In selecting the recipient of the "1995 Netizen of the Year" award, GNN staff consulted with its Internet Advisory Council, a group that includes Mitch Kapor (CEO and Founder, Lotus; and Founder, On Technologies and ESF), Dale Dougherty (President, Songline Studios), Tim O'Reilly (CEO, O'Reilly & Associates), David Cole (President, AOL Enterprises), Lisa Gansky (Vice President, GNN), and David Weatherall (President, CMG Information Services). GNN's Netizen of the Year award is given to one who has significantly advanced and protected the popular use of global electronic networking over the past year. Last year's honoree was Howard Rheingold, author of The Virtual Community, among other books, and keeper of a linklist of resources related to virtual communities. Rheingold was also the editor of The Whole Earth Review and editor in chief of The Millennium Whole Earth Catalog.

Company Background

GNN is a service provided by America Online, Inc. The first truly national, fully integrated Internet service for consumers, GNN has offices in Berkeley, California and in Vienna, Virginia. America Online, Inc., (Nasdaq symbol: AMER) is the world's largest and fastest growing provider of interactive services. Personal computer owners can obtain GNN software by calling 1-800-819-6112, or through the GNN site on the Internet at

-0- The Winners

Arts & Entertainment

Amateur: X-Files: Trust No One

Maintained by Stephen Banks, technical director at, X-Files: Trust No One features a collection of resources related to Fox Network's "X-Files" television show. The comprehensive site includes links to X-Files images, audio snippets, FAQs, and episode guides.

Professional: Pathfinder

Pathfinder is the online home for Time Warner Inc.'s publishing empire. Visitors to the site will find scores of articles and reviews from LIFE, Sports Illustrated, Money, People, Time, Entertainment Weekly and Vibe, as well as special features like daily news reports and chat bulletin boards.


Amateur: The Consummate Winsock Apps List

Forrest Stroud maintains this regularly updated list of the full range of winsock software applications, from browsers and servers to chat software. Each application features a link to a download site, a star rating, and a quick profile of the application's version number, size, cost and author.

Professional: ZD Net (Ziff-Davis Publishing)

The ZD Net site is a rich source of current information from one of the largest publishers of computer magazines. Articles from the major Ziff publications (PC Week, MacUser, PC/Computing, Computer Life) are available here as well as daily news updates and a large collection of links to other valuable Web sites.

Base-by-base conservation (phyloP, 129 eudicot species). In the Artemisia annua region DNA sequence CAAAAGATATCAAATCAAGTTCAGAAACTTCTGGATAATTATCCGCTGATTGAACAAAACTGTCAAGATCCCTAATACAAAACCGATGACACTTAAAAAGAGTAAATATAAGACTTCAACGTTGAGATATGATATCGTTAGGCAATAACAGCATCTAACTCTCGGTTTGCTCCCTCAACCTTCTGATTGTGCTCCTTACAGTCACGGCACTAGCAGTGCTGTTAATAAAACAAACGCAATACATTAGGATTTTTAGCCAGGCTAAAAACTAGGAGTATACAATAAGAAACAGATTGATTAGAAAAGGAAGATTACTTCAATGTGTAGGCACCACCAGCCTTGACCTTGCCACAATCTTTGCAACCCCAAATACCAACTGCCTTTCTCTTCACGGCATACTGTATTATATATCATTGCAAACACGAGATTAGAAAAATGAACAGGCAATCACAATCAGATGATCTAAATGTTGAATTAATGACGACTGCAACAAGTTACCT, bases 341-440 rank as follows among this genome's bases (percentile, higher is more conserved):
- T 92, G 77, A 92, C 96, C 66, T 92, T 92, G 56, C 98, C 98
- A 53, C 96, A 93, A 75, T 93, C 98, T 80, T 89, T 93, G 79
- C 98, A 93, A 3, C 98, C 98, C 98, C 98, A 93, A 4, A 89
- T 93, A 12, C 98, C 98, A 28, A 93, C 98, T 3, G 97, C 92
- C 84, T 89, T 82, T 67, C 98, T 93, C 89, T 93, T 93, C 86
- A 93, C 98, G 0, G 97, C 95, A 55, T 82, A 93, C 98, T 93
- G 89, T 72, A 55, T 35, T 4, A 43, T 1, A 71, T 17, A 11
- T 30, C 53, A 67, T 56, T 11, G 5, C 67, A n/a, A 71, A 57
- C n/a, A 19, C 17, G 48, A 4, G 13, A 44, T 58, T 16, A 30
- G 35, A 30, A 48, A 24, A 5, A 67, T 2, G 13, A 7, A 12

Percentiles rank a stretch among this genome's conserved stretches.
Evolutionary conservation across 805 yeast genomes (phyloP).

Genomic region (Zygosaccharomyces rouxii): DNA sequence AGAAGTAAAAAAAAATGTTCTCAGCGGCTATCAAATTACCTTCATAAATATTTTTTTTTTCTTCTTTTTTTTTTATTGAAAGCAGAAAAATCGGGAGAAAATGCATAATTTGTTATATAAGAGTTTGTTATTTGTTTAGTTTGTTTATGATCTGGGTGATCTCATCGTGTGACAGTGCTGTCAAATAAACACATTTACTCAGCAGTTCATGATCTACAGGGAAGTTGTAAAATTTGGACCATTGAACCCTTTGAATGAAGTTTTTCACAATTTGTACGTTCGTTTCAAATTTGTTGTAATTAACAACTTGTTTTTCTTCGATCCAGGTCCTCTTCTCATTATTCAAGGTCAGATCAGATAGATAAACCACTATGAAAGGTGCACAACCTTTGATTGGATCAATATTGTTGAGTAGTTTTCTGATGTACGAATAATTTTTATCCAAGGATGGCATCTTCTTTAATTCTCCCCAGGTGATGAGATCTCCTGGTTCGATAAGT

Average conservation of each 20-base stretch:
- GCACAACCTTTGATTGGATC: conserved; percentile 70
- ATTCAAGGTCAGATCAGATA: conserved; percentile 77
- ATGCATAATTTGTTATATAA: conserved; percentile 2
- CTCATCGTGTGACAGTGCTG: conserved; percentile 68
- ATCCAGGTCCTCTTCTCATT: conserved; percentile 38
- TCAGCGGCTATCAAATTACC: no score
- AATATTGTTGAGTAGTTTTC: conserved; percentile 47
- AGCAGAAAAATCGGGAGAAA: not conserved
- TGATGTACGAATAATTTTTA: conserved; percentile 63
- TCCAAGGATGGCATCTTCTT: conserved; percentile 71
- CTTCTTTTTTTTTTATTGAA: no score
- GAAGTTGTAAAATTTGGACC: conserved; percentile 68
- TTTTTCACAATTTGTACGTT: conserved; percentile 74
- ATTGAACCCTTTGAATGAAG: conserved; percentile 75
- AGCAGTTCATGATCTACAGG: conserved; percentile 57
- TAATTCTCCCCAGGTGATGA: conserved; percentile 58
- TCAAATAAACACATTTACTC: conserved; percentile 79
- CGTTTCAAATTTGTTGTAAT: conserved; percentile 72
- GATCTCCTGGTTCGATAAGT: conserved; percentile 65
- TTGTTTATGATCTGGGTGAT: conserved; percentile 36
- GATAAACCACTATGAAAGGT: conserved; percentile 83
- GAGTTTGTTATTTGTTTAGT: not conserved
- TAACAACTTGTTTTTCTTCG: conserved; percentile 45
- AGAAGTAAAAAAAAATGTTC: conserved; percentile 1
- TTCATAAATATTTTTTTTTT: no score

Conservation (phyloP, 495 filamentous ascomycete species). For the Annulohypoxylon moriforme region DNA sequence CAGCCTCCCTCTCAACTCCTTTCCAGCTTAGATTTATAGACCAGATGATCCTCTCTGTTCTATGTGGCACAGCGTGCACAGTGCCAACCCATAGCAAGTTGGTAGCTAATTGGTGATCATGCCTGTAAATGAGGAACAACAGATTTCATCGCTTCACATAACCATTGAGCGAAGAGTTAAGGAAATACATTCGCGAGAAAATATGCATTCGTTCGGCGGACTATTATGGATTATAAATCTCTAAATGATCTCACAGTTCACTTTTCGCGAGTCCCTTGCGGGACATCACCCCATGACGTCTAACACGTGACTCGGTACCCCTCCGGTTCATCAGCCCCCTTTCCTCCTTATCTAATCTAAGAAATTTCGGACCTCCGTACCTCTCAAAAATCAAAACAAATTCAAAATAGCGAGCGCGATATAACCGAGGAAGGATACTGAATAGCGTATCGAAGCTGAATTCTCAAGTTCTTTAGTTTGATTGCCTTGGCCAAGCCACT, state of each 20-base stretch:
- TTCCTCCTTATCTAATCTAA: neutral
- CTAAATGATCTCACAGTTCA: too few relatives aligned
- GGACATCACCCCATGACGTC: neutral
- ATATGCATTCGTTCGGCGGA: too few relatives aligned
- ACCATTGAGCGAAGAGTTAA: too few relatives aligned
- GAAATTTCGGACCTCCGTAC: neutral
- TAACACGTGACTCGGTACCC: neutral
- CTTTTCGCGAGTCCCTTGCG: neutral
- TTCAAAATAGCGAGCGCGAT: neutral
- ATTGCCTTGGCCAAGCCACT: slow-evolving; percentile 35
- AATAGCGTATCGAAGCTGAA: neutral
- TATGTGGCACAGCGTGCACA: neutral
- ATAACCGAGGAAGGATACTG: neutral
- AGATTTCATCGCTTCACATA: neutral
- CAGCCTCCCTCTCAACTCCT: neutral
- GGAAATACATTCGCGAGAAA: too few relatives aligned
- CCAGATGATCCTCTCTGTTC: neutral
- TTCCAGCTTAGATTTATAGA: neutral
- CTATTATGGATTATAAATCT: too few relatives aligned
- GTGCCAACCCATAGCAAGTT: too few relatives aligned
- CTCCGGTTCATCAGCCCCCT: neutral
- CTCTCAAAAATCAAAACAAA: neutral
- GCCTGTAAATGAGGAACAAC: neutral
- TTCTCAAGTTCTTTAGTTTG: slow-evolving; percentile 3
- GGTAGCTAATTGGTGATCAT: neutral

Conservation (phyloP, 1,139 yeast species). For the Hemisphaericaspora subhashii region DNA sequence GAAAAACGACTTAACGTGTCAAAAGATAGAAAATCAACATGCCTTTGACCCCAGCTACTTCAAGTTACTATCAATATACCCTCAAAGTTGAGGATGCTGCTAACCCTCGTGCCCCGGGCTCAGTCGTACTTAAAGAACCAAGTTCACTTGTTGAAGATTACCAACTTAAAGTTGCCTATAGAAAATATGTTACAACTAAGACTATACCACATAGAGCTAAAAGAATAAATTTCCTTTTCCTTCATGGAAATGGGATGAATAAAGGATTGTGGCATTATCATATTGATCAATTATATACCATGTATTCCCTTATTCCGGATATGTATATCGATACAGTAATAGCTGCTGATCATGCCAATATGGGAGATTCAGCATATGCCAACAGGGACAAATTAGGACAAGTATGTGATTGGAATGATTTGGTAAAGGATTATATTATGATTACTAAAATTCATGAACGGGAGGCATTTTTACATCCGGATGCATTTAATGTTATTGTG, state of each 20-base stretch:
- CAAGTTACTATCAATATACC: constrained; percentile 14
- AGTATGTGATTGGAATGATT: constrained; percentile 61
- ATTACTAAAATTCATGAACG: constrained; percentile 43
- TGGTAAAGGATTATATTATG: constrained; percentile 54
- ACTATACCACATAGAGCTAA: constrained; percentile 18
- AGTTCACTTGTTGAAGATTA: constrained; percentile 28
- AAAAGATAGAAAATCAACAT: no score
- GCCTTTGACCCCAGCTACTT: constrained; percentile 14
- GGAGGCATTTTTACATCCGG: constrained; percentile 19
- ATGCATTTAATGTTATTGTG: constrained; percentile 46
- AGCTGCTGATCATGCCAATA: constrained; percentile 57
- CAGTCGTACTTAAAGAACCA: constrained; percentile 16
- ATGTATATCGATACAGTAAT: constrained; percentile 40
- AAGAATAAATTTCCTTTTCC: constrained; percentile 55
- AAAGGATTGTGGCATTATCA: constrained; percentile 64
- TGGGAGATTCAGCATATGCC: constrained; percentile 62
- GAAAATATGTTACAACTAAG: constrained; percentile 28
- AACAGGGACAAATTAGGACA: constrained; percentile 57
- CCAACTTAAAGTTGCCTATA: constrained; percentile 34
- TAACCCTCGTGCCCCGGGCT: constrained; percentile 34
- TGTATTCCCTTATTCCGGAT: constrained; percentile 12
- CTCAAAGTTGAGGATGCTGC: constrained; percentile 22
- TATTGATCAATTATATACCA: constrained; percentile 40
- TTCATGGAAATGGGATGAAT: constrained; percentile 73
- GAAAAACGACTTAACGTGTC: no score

Food & Wine

Amateur: Dining out on the Web

Maintained by John Troyer and Dan Whaley, Dining Out On the Web is an index of restaurant guides for many of the world's major cities -- from San Francisco to Tokyo. Some of the directories use search engines while others list restaurants by type or location.

Professional: Electronic Gourmet Guide (eGG)

A monthly food and wine online magazine edited by Karie Heydoe, eGG features high quality photos, articles, columns, interviews, recipes, and news snippets. Although the tone is champagne and marinated herbed cheese, even the skeptical gourmand will be charmed.

Interactive Sites

Amateur: Electric Postcard

Judith Donath's Electric Postcard server allows Internet users to choose an image from a virtual "Card Rack," compose and address a private message, and send it to a friend. The intended recipient is notified via email that a postcard and claim number is waiting for htem at the site's "Pick-up Window."

Professional: Votelink

Votelink is an ambitious interactive polling station published by Alexia Parks, an ex-Washington Post columnist in Boulder, Colorado. Each week Internet users can participate in polls on national issues conducted for the U.S., Canada, Australia and the U.K., as well as certain U.S. states and cities.

Internet Navigation


BOBAWORLD is Bob Allison's amazing collection of links, images and information, including Spider's Pick of the Day; Daily, Weekly & Monthly Goodies; and Uncle Bob's Kids' Page.

Professional: Yahoo

With over 50,000 entries, the Yahoo Guide is the Internet's largest subject index of Web resources. Given its size, Net users are fortunate that designers David Filo and Jerry Yang have created an index structure that is both easy and fun to browse.

K-12 Education

Amateur: Midlink Magazine

MidLink Magazine is a bimonthly online magazine created by and for children ages 10 to 15 to link middle schools around the world. The site is a collaborative project created by several middle schools and hosted by the University of Central Florida.

Professional: AskERIC

AskERIC provides a wealth of curriculum materials and extensive research on education. Visitors can ask questions of researchers (hence the name AskERIC), or explore some of the site's hosted resources such as PBS's series "Newton's Apple" or the Discovery Learning Community's education materials.


Amatuer: Hyperizons

Created by Duke graduate student, Michael Shumate, this site is chock full of resoures on postmodern fiction and its computerized cousin, hypertext fiction. It links to a wonderland of Web sites including The Hypertext Hotel, begun by Robert Coover at Brown University and Victory Garden and Marble Springs, hypertext novels from Eastgate Systems.